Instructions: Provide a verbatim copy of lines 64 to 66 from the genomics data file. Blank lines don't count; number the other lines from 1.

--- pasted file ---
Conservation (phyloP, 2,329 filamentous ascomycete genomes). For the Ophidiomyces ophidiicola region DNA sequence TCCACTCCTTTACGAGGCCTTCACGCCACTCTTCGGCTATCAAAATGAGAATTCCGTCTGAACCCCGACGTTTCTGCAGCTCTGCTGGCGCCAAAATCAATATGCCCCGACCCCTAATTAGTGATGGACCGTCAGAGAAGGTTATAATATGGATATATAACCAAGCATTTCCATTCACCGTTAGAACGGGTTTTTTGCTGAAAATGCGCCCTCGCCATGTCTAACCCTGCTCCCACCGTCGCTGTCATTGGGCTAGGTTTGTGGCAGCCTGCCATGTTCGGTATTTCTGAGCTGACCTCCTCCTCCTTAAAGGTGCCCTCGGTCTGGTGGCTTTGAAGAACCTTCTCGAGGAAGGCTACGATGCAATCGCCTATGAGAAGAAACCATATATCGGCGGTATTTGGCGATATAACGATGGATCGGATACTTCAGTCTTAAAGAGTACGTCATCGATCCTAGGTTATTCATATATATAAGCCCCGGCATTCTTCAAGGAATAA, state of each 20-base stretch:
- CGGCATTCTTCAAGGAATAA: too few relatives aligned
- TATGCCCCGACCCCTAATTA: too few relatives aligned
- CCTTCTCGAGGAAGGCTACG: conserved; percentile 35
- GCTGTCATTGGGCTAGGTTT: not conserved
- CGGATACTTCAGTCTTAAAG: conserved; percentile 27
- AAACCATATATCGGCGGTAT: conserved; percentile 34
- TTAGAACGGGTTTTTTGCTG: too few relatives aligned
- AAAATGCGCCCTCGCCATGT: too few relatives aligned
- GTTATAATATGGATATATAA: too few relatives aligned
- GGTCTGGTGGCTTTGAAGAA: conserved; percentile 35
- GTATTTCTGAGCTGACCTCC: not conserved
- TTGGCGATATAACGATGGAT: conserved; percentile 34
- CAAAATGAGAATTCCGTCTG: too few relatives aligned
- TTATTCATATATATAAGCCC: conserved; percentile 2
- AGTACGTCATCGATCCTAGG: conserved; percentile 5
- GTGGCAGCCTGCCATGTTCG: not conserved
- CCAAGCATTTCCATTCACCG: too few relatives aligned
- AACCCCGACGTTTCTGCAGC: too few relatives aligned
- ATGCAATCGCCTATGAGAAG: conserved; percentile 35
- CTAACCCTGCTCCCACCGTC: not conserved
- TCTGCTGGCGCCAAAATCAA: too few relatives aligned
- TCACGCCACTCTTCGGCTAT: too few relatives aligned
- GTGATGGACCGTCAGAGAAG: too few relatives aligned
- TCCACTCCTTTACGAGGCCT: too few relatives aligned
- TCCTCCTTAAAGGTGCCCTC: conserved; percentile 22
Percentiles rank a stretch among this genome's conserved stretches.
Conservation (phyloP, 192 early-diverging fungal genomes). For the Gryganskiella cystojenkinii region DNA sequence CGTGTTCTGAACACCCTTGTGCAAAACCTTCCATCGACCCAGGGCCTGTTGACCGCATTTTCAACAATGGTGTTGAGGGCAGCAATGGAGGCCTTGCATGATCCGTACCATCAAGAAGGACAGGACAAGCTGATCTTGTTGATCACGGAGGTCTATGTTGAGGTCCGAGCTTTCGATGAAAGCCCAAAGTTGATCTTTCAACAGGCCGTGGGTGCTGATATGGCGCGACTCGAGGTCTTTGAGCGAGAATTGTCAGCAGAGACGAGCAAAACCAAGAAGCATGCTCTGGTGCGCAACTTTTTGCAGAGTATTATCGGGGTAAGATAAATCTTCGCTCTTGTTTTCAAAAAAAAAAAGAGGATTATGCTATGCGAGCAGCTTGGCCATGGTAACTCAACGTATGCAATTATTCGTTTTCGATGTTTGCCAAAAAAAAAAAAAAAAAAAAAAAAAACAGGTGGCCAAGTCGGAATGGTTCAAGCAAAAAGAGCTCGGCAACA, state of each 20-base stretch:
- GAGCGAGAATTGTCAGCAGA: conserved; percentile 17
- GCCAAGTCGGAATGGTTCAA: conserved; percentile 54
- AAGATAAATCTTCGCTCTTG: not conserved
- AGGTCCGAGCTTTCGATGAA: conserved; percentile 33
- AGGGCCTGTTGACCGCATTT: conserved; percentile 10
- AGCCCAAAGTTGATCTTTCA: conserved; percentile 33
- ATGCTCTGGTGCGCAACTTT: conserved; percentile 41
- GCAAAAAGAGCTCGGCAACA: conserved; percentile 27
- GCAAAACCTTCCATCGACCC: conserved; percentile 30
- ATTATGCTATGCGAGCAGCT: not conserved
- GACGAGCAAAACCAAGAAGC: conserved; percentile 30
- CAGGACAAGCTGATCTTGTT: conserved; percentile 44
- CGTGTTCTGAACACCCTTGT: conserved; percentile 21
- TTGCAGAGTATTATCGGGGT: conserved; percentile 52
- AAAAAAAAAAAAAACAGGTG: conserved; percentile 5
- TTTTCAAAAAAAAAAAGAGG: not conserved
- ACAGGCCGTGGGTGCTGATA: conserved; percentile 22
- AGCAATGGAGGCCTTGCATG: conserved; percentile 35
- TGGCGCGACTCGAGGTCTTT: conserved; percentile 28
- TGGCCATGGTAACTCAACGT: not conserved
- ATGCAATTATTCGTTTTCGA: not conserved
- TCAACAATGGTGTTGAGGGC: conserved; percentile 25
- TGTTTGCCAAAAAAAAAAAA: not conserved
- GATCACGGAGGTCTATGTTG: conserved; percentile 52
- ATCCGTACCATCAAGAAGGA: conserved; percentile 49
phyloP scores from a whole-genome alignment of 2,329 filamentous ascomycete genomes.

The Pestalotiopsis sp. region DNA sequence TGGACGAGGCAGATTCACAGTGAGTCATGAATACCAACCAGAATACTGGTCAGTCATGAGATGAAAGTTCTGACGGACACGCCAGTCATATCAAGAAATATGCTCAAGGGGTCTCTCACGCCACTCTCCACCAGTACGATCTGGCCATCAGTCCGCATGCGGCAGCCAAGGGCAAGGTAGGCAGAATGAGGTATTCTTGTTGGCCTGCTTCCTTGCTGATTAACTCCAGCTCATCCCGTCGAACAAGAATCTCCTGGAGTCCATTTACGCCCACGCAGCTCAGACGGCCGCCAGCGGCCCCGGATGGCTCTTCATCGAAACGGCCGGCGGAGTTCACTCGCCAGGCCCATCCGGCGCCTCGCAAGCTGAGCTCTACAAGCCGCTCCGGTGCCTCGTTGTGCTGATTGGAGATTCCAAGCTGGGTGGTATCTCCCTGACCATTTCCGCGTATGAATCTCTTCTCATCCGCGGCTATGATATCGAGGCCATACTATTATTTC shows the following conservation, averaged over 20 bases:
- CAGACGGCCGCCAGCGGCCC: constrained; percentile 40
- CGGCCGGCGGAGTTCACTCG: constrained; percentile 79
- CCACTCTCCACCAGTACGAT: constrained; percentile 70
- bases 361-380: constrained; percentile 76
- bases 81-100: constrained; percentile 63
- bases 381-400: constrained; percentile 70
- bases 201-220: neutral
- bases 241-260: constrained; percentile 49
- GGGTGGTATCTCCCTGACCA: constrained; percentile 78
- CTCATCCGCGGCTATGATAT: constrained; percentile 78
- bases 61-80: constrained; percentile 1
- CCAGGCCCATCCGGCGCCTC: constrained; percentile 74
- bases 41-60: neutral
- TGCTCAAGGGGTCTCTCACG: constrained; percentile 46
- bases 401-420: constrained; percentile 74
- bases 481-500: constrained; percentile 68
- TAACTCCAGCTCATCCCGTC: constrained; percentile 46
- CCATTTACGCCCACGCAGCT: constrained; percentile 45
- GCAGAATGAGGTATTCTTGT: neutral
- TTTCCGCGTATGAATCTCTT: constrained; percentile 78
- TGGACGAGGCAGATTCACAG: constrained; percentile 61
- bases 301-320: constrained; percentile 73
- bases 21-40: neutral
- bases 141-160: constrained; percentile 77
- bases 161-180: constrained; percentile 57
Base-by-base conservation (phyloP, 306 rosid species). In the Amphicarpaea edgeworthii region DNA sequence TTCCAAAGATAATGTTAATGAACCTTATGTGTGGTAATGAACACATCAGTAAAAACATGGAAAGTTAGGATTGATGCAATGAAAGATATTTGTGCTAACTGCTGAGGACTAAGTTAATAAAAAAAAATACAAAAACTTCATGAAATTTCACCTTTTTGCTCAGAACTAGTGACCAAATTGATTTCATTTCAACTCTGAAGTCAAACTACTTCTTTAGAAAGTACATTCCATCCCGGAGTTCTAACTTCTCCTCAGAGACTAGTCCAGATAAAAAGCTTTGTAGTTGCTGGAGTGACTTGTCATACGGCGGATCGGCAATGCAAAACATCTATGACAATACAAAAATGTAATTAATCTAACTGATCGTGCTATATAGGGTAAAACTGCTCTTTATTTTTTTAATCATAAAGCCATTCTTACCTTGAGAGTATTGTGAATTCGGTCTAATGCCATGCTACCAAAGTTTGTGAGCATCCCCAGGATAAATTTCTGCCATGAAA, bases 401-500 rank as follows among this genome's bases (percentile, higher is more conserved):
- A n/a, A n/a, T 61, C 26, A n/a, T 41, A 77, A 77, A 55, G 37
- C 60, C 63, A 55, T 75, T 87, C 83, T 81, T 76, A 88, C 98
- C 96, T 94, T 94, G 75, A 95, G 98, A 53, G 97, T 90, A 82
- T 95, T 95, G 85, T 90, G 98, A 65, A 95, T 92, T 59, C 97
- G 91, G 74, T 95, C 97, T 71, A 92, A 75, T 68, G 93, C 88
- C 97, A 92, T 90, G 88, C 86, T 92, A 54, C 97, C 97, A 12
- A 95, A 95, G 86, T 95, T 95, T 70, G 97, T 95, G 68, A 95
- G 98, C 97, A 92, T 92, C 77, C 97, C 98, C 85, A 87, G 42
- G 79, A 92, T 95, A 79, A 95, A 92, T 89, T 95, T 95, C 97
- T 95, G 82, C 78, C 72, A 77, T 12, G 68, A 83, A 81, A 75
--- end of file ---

- GGGTGGTATCTCCCTGACCA: constrained; percentile 78
- CTCATCCGCGGCTATGATAT: constrained; percentile 78
- bases 61-80: constrained; percentile 1